TPWD News Release — Jan. 30, 2008
AUSTIN, Texas — The Texas Parks and Wildlife Commission agreed Jan. 23 to remove from consideration proposals to match proposed federal regulations on red snapper and sharks in the state’s territorial sea.
In a TPW Commission Regulations Committee hearing, Texas Parks and Wildlife Department Coastal Fisheries Division biologists recommended removing the red snapper consistency proposal — to match regulations for federal waters beyond the 9-mile limit — which would have changed the regulations in state waters to a two fish daily bag limit and a 122-day season. The current rules for red snapper in state waters — a four-fish daily bag limit and 365-day season — remain in effect.
Larry McKinney, Ph.D., director of the Coastal Fisheries Division, told commissioners that the decision to recommend tabling the red snapper consistency proposal was a difficult one and involved a trade-off between biological and economic benefits.
"If we match the federal regulations, it reduces the risk of not meeting long-term goals for the entire Gulf of Mexico. From a conservation standpoint it is an end we would wish to achieve," McKinney said. "And, certainly, from a law enforcement perspective, it would make it easier to enforce the regulations."
On the other hand, McKinney said, recruitment of juvenile red snapper to the fishery in Texas waters has been steadily increasing — most likely as a result of reduced shrimping effort and bycatch — and biologists generally do not have a great deal of confidence in National Marine Fisheries Service population and modeling data for the species.
Four scoping meetings held along the Gulf coast in December, 2007, generated approximately 495 comments, almost unanimously opposed to the consistency issue. Red snapper are a key target of Texas nearshore and offshore anglers and the fishery is a mainstay of many local coastal economies.
The Coastal Conservation Association (CCA), a major partner with TPWD in red drum stock enhancement and other projects, favored state consistency with federal regulations, as did the Ocean Conservancy. The Recreational Fishing Alliance opposed consistency.
" The CCA and the other organizations that are supporting the recommendation for consistency are to be commended for promoting the long term conservation of an important species in the Gulf. For us to make the recommendation to follow the federal regulations and drive a nail in the coffin of an important coastal fishery is very difficult," McKinney said. "Before we take that action we need better confidence about the conservation benefits that might be realized with the federal proposal, unfortunately at this time we just can’t go there."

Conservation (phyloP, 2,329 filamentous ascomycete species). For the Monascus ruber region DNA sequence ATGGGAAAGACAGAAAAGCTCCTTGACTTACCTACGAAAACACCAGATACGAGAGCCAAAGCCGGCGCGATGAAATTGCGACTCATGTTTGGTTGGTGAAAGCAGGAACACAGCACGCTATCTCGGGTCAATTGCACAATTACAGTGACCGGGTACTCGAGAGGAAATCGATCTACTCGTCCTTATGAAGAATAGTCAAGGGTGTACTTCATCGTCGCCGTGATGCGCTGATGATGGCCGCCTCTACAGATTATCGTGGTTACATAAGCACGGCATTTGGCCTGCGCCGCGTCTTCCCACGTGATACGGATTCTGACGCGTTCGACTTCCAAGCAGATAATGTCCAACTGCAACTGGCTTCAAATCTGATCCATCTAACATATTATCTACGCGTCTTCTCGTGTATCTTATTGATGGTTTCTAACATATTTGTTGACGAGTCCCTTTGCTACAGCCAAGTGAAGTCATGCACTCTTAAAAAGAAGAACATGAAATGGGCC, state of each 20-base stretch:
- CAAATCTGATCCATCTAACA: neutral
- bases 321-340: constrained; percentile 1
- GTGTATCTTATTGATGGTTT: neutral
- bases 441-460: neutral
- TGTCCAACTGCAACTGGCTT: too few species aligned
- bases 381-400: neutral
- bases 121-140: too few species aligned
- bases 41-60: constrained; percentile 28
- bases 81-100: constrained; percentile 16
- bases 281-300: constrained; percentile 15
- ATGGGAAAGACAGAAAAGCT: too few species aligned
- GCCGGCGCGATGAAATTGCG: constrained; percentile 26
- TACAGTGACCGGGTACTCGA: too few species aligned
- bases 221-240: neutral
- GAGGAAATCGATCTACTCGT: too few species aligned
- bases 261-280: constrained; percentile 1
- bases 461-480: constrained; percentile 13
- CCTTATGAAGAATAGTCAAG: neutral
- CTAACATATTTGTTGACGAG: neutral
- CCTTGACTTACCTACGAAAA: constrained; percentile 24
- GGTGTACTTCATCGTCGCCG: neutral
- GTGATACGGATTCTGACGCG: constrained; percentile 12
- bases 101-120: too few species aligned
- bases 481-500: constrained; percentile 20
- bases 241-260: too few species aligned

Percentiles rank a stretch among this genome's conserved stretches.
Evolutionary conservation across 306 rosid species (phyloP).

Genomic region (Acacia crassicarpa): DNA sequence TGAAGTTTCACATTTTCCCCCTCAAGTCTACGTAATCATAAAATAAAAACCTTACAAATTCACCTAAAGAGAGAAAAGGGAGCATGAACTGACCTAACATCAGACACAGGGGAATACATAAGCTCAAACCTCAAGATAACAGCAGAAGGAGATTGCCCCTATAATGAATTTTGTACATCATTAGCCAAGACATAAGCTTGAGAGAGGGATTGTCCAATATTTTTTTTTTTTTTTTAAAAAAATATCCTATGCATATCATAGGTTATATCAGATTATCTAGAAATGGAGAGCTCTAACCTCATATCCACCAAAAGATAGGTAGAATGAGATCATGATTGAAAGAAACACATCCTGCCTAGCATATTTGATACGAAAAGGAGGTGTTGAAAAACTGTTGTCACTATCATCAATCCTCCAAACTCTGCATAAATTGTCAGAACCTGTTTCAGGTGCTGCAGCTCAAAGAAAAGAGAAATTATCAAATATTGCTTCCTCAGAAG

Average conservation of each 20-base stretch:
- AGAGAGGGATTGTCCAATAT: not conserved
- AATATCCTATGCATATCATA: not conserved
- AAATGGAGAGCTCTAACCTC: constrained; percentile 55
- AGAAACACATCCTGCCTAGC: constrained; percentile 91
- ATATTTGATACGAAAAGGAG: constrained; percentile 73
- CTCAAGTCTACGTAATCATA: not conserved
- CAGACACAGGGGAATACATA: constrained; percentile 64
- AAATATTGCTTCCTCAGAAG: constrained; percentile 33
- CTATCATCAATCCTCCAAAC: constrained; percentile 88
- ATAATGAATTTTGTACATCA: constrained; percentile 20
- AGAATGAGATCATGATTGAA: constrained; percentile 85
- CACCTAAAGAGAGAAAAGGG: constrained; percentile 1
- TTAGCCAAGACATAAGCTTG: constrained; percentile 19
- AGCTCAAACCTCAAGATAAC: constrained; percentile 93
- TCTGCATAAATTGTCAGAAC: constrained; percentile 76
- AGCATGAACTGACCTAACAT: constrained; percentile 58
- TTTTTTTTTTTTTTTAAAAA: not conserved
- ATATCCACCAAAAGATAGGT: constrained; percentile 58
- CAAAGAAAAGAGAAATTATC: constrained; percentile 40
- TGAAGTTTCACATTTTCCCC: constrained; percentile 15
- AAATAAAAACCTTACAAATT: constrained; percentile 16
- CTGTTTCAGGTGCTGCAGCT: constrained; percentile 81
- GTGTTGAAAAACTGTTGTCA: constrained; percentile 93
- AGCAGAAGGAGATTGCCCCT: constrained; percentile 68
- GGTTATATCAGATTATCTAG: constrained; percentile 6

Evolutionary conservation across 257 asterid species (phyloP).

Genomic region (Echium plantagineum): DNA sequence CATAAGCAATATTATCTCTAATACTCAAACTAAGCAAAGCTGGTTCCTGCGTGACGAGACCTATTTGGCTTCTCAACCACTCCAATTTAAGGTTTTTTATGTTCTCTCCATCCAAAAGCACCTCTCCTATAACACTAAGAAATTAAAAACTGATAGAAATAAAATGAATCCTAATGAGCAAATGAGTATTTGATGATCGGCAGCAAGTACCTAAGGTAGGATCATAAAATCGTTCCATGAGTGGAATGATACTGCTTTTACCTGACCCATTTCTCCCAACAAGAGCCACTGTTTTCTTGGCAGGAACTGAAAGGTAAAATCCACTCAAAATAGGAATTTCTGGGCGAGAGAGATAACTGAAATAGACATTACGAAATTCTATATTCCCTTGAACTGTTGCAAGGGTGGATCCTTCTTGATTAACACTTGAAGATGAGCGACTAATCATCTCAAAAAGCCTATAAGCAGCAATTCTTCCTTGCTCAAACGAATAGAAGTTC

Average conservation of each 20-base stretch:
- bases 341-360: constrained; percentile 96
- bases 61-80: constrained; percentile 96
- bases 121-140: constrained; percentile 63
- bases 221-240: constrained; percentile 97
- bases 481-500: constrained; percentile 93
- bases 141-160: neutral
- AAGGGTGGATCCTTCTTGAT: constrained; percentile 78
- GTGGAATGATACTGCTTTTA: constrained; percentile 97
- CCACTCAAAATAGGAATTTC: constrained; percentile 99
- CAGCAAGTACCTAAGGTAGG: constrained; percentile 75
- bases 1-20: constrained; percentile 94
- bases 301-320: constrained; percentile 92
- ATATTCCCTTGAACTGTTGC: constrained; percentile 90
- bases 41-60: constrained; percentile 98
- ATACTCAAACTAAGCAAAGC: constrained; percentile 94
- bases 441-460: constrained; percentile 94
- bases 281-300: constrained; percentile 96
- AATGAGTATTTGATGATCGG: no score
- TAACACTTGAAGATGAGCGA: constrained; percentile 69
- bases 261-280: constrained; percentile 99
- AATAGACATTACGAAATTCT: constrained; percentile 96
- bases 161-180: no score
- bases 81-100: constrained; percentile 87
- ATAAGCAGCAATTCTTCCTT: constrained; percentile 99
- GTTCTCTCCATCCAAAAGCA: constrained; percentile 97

Biologists did tell commissioners that the issue may need to be revisited later this year or next if new information comes to light or federal action requires it.
Also tabled was a proposal to adopt a regulation on the taking of sharks in state waters that would mirror a forthcoming proposal from NMFS that when it was first discussed last fall would prohibit the taking of blacktip and bull sharks, among others. The final proposed federal regulation has not yet been published, and Coastal Fisheries biologists told commissioners they would like to wait and see what the final rule is before making a recommendation.
Biologists recommended adopting a quota for the commercial catch of Gulf menhaden in state waters. TPWD Coastal Fisheries Division Science Director Robin Riechers described the move as a precautionary measure that basically limits the fishery at its current level.
The total allowable catch from state waters would be set at 31,500,000 pounds.
"This fishery has been managed on a sustainable basis for a long time," Riechers told commissioners. "The stock assessment completed in 2004 indicates no overfishing, and in bay and Gulf trawl samples, we’re seeing increasing trends."
The total menhaden harvest in the Gulf of Mexico is currently about 1.2 billion pounds per year, with about 3 percent of that from Texas waters between Galveston and Sabine Pass. Biologists described the fishery as "fairly clean," with about 1 percent bycatch by number and 1.2 percent by weight.
Finally, Coastal Fisheries Division biologists told commissioners they would like to move forward with a voluntary saltwater guide certification program that focuses on safety and resource conservation.
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